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Cooling centers were open but few came. Are they the best way to deal with scorchers?

Building manager Bill Miller at the Nazzaro Community Center cooling center on Tuesday.
Building manager Bill Miller at the Nazzaro Community Center cooling center on Tuesday.Suzanne Kreiter/Globe Staff

It was a blistering hot day, the third in a late spring heat wave. But some of the community cooling centers the city offers its residents were all but empty.

A community cooling center in the North End had no takers around noon Monday, as the thermometer hovered around 93 degrees. In Roxbury, another center had just two patrons enjoying its air-conditioned rooms.

As the number of 90-degree days has steadily climbed in the area, the sparse use of the city-funded cooling centers illustrated the challenges for cities trying to help people withstand the heat — a serious health threat, particularly for the elderly.

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And with climate change promising an uptick in sweltering days, city governments around the nation are looking for new and more practical ways to keep people cool, including planting trees in hot spots and passing out free air conditioners to those who can’t afford them.

Heat is not just uncomfortable. It’s also a “major problem for health,” according to Dr. Aaron Bernstein, interim director of the Center for Climate, Health, and the Global Environment at the Harvard T.H. Chan School of Public Health.

“There are more people who die in the United States from heat exposure than from all other natural disasters,” Bernstein said. A study by the Centers for Disease Control and Prevention in 2020 estimated about 702 annual heat-related deaths nationwide.

And the effects of high temperatures “fall most heavily on poor, disadvantaged people of color and people who have health problems,” he said.

Mary Louise Sowers — the program manager at Boston Centers for Youth & Families on Vine Street in Roxbury, which hosts a cooling center — blamed a lack of transportation as one reason for the sparse turnout there.

“Usually people are not going to come out if they have to walk somewhere to get to the center,” Sowers said. “If there was transportation for the elderly, I think we’d probably get more.”

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Cambridge hasn’t offered cooling centers since 2014 because they were going unused, said spokesman Lee Gianetti. On Monday, Cambridge instead advised residents to find a local waterplay area to stay cool. The Cambridge Council on Aging also works to directly reach out to senior citizens who may be at risk from the heat and help them in their homes, according to Gianetti.

Cambridge Vice Mayor Alanna Mallon said numerous constituents have contacted her this week about the lack of a cooling center, which she in part attributed to the pandemic.

“It is really frustrating that the city does not have a citywide cooling center right now, given that our senior centers are closed, our public libraries are closed, our youth centers are closed,” Mallon said. “There’s just no place to gather right now and be able to get away from this heat.”

On Monday, Mallon proposed an order to reopen public libraries in Cambridge by June 15, in part to serve as cooling centers for future heat emergencies.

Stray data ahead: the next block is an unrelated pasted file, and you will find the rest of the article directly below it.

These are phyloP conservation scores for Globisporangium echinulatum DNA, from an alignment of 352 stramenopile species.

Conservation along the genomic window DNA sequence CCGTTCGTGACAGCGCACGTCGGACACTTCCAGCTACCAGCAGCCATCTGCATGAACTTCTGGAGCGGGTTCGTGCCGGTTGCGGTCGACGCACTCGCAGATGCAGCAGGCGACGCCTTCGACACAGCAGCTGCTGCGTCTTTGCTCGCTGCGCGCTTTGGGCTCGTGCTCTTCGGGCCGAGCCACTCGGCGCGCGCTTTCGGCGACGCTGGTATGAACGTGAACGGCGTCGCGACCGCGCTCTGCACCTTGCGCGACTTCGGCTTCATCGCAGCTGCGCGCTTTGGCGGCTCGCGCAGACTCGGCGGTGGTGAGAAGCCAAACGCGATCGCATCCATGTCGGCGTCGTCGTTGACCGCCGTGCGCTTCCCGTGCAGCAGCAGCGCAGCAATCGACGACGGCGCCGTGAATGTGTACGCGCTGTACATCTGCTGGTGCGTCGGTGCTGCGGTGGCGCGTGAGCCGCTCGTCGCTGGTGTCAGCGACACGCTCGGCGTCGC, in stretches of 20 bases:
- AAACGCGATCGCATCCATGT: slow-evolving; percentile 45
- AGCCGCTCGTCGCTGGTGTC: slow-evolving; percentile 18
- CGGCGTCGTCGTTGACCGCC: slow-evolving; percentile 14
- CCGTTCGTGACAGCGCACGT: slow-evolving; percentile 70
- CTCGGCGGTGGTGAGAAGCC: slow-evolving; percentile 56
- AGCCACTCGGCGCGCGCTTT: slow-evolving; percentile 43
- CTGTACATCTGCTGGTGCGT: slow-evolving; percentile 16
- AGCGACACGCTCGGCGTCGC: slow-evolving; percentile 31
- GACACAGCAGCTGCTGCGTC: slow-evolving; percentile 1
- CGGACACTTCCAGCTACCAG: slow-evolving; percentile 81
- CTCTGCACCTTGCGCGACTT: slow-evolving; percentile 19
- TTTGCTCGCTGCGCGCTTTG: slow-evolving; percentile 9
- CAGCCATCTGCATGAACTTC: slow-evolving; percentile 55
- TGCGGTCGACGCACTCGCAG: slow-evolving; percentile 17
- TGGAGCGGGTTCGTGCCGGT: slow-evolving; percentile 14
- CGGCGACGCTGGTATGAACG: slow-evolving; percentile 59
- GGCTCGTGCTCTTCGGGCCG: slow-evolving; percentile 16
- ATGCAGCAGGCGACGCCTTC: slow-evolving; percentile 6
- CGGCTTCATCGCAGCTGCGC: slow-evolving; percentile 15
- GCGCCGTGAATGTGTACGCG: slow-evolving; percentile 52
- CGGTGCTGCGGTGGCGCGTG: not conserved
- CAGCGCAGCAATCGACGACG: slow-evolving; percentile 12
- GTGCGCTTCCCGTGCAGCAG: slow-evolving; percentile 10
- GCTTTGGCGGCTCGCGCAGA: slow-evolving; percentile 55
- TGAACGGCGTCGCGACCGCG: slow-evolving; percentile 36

“As we are in this escalating climate emergency, there are going to be many more days over 100 degrees,” she said in an interview earlier that day. “We need to ensure that our public buildings are actually open and available for residents.”

But as the number of hot days increases, some places are looking for more effective solutions.

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Last summer, while the pandemic raged, New York City proposed paying the utility bills for 450,000 vulnerable New Yorkers so they could afford to run their air conditioners. New York City also piloted a program in 2019 to provide free air conditioners to some of its residents in public housing.

Quinton Zondervan, a member of the Cambridge City Council, said a similar measure was discussed — and subsequently, shot down — in Cambridge, once in 2013 and again in 2017, because an amendment to the state constitution prevents city governments from providing direct aid to its residents.

Nonprofits don’t face the same red tape. Communities Responding to Extreme Weather — a local organization focused on climate resilience — bought 107 energy-efficient air conditioners last summer and gave them to low-income residents in Brockton. They plan to run the initiative again this summer.

Discussions about how best to bring relief from the heat are important, said Harvard’s Bernstein, because it is a health concern “from before birth to old age. It matters to every organ in our bodies — we see problems with heart diseases, lung diseases, kidney diseases, infections, brain diseases.”

For now, cooling centers remain the primary relief that is offered in the area, despite the fact that public health experts lack data on the centers’ effectiveness, he said.

“What is clear is people don’t use them nearly commensurate to the need,” Bernstein said. “That’s not entirely surprising, especially when you’re talking about people who are older, going to a place they may have never been before, with no one they know and potentially nothing they want to do.”

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Nonetheless, Bernstein contended cooling centers are “important.”

“We know that access to air conditioning is a major factor in whether people will live or die in heat waves, and people may not have access to it for a number of reasons,” he said. “I think facilitating access to those as best we can is critical.”



Kate Lusignan can be reached at kate.lusignan@globe.com. Camille Caldera can be reached at camille.caldera@globe.com.